Nikon will be using ambient light to offer all-round views of a different kind with its Coolpix SQ, a digital camera with a 3-megapixel image captor and a 3X zoom. The screen and lens rotate so pictures can be taken from different angles while looking at the monitor display, which uses ambient light and backlighting to maintain clarity even in bright sunlight, according to Nikon. The camera will go on sale in the first half of this year.
There are any number of mobile phones around that can transmit pictures from built-in cameras, but they still need human help to aim them and push their buttons. FMN Communications has given its remote-controlled camera a little more autonomy: it can capture up to 900 hours of video on its built-in server and if an intruder is spotted, for example, can transmit images over a GSM link for examination by a human being.
Intrusion detection isn't just about images: it's also about network security.
Kaspersky Labs will demonstrate its personal firewall software, Kaspersky Anti-Hacker, and its spam blocker for corporate networks, Kaspersky Anti-Spam. It will also show an alpha version of Kaspersky Anti-Virus 5.0, due for release later this year.
Softwin has upgraded its BitDefender antivirus software to include MIDAS (Malware intrusion Detection Advanced System), which analyses the behaviour of malicious programs in real time and automatically creates an antidote, according to the company.
Fortinet is taking the hardware route to virus protection, adding the FortiGate 3600 to the high end of its antivirus firewall range. The new model, on show at CeBIT, will process traffic 25% faster than the previous best, and have twice as many Gigabit Ethernet interfaces, according to Fortinet.
As well as keeping the wrong traffic out, security is about letting the right traffic in. Vasco Data Security International aims to do that with its Digipass Authentication Server, which will go on sale during CeBIT. The Digipass server software can be integrated with a standard password challenge system to secure user access to company networks or Web-based services. When a user enters a user name and password in the usual way, an additional one-time password is transmitted to the person's mobile phone, which must then be keyed in to gain access to the network. If either the phone is stolen, or the password cracked, but not both, then the account remains protected.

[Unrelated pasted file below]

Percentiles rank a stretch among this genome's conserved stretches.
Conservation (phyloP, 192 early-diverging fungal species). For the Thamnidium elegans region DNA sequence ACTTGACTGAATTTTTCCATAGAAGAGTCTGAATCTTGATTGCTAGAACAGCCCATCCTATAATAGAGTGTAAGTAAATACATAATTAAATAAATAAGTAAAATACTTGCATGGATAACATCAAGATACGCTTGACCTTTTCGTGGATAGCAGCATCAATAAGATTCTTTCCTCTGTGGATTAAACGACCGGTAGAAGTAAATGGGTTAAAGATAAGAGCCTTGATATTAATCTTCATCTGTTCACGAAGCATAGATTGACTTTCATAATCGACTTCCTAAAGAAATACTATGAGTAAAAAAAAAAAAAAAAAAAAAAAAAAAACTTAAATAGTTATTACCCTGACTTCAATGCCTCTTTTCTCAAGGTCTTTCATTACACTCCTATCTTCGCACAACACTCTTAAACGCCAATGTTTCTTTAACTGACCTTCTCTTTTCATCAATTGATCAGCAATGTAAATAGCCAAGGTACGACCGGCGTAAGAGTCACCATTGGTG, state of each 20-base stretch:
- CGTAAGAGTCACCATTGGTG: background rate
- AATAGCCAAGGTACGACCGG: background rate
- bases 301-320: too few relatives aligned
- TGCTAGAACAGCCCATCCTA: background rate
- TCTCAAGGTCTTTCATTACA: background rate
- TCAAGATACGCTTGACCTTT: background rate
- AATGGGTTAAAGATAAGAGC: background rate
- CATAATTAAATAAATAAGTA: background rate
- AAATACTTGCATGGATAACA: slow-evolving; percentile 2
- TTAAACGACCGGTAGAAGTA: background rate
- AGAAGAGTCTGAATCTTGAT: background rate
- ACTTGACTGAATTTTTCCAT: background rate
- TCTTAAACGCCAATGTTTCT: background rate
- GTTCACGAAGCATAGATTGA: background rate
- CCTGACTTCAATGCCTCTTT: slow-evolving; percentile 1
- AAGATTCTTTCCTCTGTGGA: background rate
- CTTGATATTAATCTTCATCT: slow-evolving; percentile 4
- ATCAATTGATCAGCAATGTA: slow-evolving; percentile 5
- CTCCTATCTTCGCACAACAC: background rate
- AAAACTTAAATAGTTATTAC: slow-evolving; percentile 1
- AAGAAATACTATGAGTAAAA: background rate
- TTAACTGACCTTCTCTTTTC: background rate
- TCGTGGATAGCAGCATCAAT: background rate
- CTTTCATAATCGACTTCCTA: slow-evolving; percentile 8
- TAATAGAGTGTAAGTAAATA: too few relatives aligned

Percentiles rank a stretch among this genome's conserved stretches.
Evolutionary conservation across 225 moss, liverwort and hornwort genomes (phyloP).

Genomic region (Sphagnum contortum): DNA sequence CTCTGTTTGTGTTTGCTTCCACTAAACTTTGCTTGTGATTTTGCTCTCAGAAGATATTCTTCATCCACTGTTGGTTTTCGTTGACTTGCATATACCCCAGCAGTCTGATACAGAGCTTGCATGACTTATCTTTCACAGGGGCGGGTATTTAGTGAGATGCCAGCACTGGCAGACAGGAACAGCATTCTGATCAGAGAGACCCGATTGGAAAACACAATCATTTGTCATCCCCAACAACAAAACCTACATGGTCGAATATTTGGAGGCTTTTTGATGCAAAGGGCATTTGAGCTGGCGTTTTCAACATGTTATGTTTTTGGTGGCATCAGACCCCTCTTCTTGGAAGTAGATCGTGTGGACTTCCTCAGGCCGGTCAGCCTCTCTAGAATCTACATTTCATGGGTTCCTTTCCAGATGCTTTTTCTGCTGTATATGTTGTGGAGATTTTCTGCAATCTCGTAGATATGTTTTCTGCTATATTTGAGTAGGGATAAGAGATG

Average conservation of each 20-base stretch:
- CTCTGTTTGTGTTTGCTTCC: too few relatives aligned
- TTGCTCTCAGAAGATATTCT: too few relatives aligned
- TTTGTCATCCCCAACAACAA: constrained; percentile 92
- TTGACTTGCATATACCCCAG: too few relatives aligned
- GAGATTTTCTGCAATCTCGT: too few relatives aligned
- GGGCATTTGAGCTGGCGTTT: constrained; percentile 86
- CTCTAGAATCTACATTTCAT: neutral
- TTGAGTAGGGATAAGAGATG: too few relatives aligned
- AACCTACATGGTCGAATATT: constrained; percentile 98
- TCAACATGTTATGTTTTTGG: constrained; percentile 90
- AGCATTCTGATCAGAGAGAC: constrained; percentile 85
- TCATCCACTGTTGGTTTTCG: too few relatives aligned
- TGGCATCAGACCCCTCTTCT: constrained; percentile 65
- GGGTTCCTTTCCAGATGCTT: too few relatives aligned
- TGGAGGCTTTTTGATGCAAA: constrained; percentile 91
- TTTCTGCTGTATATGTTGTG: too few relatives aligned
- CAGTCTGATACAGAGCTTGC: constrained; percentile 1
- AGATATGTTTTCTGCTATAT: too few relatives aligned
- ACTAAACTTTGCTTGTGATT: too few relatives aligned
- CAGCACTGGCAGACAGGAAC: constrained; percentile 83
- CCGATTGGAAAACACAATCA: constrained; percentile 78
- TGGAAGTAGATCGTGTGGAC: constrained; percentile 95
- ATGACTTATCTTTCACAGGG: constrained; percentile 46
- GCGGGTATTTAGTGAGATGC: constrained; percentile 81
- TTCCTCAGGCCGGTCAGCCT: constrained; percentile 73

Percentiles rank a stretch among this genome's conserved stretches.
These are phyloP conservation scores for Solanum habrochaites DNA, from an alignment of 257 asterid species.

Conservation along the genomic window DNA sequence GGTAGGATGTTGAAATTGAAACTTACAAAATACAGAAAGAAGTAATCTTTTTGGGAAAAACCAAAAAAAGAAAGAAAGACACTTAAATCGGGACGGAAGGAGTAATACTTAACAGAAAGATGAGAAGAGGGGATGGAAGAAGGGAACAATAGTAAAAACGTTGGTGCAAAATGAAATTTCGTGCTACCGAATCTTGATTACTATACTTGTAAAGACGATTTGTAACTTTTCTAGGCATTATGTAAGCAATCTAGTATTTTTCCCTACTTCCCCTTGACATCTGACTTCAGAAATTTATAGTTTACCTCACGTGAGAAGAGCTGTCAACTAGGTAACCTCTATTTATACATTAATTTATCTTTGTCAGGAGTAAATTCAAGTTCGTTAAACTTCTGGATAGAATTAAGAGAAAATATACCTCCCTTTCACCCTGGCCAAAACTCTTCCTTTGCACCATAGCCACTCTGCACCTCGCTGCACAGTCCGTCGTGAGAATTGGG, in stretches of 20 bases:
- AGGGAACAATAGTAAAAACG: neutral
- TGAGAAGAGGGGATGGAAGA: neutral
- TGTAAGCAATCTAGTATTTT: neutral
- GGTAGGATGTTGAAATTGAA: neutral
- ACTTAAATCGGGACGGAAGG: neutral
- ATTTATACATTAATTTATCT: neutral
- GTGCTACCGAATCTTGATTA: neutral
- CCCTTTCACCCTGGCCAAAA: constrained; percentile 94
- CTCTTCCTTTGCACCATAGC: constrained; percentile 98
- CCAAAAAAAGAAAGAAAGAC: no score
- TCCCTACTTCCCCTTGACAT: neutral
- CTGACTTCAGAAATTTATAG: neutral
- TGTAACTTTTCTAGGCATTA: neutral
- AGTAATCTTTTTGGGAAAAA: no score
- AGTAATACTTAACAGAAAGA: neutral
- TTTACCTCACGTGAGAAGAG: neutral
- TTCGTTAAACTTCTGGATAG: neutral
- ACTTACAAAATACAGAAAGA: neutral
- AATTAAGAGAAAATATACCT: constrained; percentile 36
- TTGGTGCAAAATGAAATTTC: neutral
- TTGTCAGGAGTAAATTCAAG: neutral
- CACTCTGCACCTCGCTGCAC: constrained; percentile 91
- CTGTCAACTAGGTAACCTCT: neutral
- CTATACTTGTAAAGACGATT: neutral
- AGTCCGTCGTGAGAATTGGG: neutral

Philips Electronics plans to secure physical assets of a different kind: your clothes. It plans to embed RFID (radio frequency identification) labels in designer clothing, allowing boutiques to cut costs by tracking inventory better and reducing theft.
From softwear to software: BEA Systems will be showing the latest version of its Web services development platform, BEA WebLogic Platform 8.1, for the first time in Europe.
Baan too plans to improve business efficiency with the Measure Up program it will be announcing at CeBIT. The program will help businesses monitor core performance measures such as demand forecast accuracy and lead-time reduction to aid them in decision-making.
FLS Fuzzy Logic Systeme will reveal a different kind of decision-support system, Qualicision, at the show. The system can automatically make decisions based on a range of ill-defined factors in the same way that a human would, running assembly lines or quality control systems, according to the company.
Microsoft will be demonstrating the productivity suite code-named Office 11 to anyone who hasn't already played with the beta versions, alongside soon-to-be-released operating system Windows Server 2003 and a range of products already on the market.
It's said that the next version of Microsoft Office is all about information sharing. That's also what Hitachi Data Systems is all about. It will be demonstrating a number of networked storage systems, including a Microsoft Windows 2000 cluster attached to a Hitachi Freedom Storage Thunder 9570V system. Its Hitachi Dynamic Link Manager and Truecopy software ensures high availability and aids disaster recovery, according to the company.
On a much smaller scale, Dynatron Electronics will show its X-Drive, a 100G-byte, 288-gram portable hard disk drive that connects to a PC via a USB 1.1 interface. It can also read Compact Flash cards, Smart Media cards, Memory Sticks, Secure Digital cards and MultiMedia Cards, copying data directly from the card to disk without the need for a PC. X-Drive's rechargeable battery will run for 2.5 hours, according to Dynatron.
But if you no longer need your old PC to copy your digital photos onto an X-Drive, what are you going to do with it? The Technical University of Berlin has an idea. Its ReUse Computer project, sponsored by the German Federal Ministry of Research and Education, aims to reduce the vast quantity of electronic junk we throw away - 250,000 tons a year in Germany alone. ReUse sets out to clarify the technical, legal and organisational questions which hamper the recycling of computers, making it easier for social and educational institutions to gain access to technology -something to think about next time you upgrade.
This was first published in March 2003